Starting in 1580 after Nguyễn Hoàng took control over the central provinces of modern Vietnam, he encouraged trade with other countries, specifically China and Japan. Agarwood was exported in three varieties: Calambac (kỳ nam in Vietnamese), trầm hương (very similar but slightly harder and slightly more abundant), and agarwood proper. A pound of Calambac bought in Hội An for 15 taels could be sold in Nagasaki for 600 taels. The Nguyễn Lords soon established a Royal Monopoly over the sale of Calambac. This monopoly helped fund the Nguyễn state finances during the early years of the Nguyen rule.
Xuanzang’s travelogues and the Harshacharita, written in seventh century AD in Northern India, mentions use of agarwood products such as ‘Xasipat’ and ‘aloe-oil’ in ancient Assam (Kamarupa). The tradition of making writing materials from its bark still exists in Assam.
Formation of oud oil in aquilaria agarwood trees.
There are seventeen species in the genus Aquilaria and eight are known to produce agarwood. In theory agarwood can be produced from all members; however, until recently it was primarily produced from A. malaccensis. A. agallocha and A. secundaria are synonyms for A. malaccensis. A. crassna and A. sinensis are the other two members of the genus that are usually harvested.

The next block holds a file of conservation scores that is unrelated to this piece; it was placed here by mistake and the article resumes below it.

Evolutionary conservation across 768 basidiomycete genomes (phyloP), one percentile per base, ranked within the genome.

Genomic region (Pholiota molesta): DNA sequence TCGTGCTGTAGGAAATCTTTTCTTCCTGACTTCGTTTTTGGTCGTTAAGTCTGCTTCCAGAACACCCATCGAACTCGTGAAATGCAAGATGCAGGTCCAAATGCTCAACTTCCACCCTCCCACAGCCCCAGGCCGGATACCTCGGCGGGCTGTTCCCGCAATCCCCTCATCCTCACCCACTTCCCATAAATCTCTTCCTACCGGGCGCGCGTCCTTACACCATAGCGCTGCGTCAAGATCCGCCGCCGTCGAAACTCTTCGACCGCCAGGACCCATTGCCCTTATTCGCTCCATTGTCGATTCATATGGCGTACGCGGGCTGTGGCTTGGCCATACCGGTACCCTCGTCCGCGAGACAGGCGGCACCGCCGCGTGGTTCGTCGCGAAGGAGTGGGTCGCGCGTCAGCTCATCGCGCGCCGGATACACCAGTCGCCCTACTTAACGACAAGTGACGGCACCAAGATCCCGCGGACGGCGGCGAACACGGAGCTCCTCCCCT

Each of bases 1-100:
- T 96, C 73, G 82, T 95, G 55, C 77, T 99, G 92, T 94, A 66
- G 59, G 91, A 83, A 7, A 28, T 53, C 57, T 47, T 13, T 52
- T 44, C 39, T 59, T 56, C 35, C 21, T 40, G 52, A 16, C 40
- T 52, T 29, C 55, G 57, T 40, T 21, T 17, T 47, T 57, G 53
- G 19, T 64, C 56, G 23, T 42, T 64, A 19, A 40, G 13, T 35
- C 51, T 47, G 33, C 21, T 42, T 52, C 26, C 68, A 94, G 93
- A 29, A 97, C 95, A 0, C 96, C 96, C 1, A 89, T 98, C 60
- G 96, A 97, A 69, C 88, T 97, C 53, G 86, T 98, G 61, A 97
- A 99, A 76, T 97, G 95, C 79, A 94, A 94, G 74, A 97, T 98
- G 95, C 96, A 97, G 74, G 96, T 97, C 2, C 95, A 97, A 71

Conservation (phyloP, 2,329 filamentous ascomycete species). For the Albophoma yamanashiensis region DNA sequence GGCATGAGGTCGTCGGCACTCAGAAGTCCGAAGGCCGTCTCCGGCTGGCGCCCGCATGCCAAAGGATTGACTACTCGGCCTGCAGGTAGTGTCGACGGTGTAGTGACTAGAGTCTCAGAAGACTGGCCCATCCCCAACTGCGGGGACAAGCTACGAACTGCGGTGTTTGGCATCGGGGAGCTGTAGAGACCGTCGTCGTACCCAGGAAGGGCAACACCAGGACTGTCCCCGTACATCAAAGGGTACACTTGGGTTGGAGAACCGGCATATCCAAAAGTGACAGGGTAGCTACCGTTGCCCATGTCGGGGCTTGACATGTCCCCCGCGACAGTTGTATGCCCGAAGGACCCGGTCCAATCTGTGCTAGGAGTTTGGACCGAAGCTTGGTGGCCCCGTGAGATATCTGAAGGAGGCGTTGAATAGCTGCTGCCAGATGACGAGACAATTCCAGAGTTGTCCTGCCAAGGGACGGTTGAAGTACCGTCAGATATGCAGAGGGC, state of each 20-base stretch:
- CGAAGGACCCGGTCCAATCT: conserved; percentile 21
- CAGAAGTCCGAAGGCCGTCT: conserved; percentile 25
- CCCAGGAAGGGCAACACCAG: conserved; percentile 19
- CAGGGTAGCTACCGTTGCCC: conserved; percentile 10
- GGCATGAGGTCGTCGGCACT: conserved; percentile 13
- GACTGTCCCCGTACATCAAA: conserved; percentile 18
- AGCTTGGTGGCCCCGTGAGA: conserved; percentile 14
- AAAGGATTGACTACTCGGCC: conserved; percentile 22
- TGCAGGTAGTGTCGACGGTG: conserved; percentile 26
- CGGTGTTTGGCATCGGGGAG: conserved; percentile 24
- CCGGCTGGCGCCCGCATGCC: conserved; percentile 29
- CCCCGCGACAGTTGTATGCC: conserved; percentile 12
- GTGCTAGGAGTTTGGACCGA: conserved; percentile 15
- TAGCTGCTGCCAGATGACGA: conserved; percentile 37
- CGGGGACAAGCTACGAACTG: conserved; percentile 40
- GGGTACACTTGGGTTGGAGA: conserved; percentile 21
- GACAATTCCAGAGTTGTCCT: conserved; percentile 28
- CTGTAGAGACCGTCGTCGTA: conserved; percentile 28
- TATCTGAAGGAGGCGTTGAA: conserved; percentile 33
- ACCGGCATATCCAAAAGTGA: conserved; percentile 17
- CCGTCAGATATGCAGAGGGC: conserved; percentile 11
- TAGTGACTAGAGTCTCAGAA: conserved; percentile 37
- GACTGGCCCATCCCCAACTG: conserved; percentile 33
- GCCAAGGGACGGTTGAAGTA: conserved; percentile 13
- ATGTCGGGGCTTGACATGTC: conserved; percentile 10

Steam distillation process used to extract agarwood essential oils.
Formation of agarwood occurs in the trunk and roots of trees that have been infected by a parasitic ascomycetous mould, Phaeoacremonium parasitica, a dematiaceous (dark-walled) fungus. As a response, the tree produces a resin high in volatile organic compounds that aids in suppressing or retarding the fungal growth, a process called tylosis. While the unaffected wood of the tree is relatively light in colour, the resin dramatically increases the mass and density of the affected wood, changing its colour from a pale beige to dark brown or black. In natural forest only about 7% of the trees are infected by the fungus. A common method in artificial forestry is to inoculate all the trees with the fungus. Oud oil can be distilled from agarwood using steam, the total yield of agarwood (Oud) oil for 70 kg of wood will not exceed 20 ml (Harris, 1995).